The Scottish Beaver Trial has published its final report five years after Norwegian beavers were released at Knapdale forest in Argyll.
The project – the first of its kind ever to take place in the UK - has been led by the Scottish Wildlife Trust and the Royal Zoological Society of Scotland.
Since the release of beavers in Knapdale in 2009 they have helped to change the shape of woodland close to loch shores and have even built a dam on one of the lochs, increasing its water level. Monitoring of the beavers ended in May.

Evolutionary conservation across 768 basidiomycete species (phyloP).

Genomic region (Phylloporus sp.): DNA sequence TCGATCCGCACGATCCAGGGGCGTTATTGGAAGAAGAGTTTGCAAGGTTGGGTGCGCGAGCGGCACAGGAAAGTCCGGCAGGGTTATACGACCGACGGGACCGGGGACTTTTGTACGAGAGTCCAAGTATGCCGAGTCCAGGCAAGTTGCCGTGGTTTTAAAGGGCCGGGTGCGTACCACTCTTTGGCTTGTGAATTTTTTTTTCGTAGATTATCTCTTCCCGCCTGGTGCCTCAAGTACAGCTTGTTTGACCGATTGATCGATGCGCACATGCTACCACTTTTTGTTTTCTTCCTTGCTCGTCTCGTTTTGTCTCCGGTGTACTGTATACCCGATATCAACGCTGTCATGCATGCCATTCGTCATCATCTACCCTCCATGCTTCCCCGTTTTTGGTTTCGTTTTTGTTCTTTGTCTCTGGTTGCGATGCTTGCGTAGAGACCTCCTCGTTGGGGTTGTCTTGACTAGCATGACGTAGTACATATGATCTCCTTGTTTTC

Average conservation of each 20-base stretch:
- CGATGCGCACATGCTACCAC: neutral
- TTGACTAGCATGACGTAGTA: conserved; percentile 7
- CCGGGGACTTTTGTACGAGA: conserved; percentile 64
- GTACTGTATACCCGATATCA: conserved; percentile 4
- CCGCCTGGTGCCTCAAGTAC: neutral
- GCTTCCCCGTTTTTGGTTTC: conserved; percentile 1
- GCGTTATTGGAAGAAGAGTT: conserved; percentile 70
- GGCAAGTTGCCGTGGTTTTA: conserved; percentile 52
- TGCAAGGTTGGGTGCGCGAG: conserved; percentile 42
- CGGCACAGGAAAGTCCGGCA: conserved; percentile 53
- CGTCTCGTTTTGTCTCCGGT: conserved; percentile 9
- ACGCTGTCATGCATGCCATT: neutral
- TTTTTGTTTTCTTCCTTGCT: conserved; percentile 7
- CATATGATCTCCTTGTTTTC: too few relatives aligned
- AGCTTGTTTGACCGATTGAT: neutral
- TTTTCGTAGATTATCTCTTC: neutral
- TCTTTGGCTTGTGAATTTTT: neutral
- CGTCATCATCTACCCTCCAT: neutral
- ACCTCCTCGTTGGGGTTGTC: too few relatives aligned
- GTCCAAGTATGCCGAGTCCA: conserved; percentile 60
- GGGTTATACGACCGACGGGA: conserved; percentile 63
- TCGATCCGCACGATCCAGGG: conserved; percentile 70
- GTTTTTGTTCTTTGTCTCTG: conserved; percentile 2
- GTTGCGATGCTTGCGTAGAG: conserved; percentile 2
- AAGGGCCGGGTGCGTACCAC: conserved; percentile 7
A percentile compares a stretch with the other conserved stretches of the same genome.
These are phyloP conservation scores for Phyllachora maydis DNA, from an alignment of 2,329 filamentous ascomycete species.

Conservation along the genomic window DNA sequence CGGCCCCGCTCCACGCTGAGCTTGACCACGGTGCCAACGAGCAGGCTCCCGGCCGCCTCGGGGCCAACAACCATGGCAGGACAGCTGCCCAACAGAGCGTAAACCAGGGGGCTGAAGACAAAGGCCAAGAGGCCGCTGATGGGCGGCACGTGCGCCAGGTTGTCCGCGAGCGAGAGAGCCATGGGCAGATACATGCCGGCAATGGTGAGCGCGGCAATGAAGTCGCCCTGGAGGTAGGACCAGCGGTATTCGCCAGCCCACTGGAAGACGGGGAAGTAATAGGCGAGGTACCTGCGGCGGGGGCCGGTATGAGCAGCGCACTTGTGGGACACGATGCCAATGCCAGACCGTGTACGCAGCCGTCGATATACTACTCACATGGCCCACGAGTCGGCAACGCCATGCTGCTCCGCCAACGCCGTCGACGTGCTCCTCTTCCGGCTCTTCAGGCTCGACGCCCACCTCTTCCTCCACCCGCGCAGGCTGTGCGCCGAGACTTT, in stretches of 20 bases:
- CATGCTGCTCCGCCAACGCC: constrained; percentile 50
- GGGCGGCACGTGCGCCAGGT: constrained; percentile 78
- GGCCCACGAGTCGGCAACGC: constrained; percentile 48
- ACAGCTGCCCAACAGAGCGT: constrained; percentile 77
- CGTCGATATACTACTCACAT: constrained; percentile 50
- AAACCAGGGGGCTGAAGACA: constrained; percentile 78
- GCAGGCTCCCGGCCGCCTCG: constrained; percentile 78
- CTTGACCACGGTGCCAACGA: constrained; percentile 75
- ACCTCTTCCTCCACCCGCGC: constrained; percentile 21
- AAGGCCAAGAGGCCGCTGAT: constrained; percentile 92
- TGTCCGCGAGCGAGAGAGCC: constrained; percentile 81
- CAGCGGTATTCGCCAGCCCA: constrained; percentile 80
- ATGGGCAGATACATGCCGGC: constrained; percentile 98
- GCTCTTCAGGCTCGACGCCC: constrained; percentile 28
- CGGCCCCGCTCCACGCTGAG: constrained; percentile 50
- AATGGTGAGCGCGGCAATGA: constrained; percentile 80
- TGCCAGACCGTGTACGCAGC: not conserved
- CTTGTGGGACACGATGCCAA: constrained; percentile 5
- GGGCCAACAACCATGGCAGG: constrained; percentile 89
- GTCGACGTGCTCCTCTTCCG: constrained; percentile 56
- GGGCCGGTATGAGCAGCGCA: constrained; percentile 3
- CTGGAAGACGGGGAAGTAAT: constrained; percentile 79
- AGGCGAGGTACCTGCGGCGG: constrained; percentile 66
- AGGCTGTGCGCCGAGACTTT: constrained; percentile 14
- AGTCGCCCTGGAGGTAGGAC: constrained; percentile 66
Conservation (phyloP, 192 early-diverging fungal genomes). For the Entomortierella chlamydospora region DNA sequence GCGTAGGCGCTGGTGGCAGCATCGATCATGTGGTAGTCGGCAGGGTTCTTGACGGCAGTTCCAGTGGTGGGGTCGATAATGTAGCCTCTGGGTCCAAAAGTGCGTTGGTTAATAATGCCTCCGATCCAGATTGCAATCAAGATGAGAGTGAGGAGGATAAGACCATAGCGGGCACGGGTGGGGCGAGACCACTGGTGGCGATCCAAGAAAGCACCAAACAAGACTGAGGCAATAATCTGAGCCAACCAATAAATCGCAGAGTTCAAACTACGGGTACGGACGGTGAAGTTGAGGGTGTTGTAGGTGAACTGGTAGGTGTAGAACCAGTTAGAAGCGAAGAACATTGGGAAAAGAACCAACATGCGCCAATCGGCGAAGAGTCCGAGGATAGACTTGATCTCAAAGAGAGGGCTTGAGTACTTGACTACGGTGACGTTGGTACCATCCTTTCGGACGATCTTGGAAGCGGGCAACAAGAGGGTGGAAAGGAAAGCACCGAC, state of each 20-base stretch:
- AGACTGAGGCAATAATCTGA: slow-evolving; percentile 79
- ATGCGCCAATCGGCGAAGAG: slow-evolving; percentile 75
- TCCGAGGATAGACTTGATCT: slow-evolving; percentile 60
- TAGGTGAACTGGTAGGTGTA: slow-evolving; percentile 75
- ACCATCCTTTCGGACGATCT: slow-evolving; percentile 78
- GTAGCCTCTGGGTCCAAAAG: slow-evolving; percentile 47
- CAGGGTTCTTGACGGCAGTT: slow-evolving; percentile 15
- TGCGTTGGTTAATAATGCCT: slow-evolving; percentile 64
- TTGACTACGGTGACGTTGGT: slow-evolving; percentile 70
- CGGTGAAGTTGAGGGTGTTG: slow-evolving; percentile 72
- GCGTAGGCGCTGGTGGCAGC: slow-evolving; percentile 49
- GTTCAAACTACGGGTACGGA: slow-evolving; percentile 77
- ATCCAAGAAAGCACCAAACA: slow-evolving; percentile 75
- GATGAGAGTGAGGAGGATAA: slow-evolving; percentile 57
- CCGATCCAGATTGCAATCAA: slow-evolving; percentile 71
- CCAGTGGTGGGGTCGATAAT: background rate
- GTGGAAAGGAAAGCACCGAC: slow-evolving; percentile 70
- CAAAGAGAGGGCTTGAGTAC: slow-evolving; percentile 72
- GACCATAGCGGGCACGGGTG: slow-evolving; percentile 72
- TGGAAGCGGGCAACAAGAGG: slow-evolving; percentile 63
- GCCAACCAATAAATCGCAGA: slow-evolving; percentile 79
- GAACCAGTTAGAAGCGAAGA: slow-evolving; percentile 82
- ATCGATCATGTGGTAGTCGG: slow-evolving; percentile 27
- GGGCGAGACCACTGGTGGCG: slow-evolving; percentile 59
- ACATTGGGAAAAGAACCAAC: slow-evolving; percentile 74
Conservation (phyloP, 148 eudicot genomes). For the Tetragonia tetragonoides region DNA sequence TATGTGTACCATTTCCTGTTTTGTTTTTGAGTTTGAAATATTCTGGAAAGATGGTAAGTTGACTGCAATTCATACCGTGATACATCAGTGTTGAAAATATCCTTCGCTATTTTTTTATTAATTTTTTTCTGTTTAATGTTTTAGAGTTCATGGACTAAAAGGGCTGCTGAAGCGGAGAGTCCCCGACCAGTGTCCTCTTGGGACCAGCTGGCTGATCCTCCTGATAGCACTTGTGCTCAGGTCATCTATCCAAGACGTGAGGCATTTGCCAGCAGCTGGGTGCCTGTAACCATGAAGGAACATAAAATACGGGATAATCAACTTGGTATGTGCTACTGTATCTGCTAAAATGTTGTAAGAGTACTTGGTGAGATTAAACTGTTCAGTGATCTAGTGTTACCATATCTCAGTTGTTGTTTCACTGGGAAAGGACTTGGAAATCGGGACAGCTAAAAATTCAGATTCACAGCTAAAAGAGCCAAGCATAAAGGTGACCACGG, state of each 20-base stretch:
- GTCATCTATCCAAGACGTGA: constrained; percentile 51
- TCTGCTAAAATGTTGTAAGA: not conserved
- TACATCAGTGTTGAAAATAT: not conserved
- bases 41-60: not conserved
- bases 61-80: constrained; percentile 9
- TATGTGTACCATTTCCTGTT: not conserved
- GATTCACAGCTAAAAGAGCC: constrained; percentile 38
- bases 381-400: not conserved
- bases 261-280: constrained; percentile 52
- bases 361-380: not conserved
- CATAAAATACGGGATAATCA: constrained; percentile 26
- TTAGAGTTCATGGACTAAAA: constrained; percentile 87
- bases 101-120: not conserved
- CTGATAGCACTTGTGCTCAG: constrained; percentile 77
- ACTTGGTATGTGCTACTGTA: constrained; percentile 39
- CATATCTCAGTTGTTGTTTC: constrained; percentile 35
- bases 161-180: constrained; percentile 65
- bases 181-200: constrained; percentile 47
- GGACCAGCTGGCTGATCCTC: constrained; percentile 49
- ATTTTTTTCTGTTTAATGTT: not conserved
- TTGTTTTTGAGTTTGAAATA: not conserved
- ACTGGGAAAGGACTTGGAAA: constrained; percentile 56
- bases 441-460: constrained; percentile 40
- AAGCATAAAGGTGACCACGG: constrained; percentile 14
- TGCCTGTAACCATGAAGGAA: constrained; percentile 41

It is now hoped the scheme, which was named Best Conservation Project in the UK last year, will form a template for similar wildlife reintroduction projects in the UK and beyond.
Scottish Beaver Trial project manager Simon Jones, told the BBC: "If there are any further reintroductions of beavers to Scotland, our story will prove to be essential reading.
"Beavers have never been legally reintroduced to Scotland before, for that reason, this report records the various lessons learned by the Scottish Beaver Trial team during the course of the project."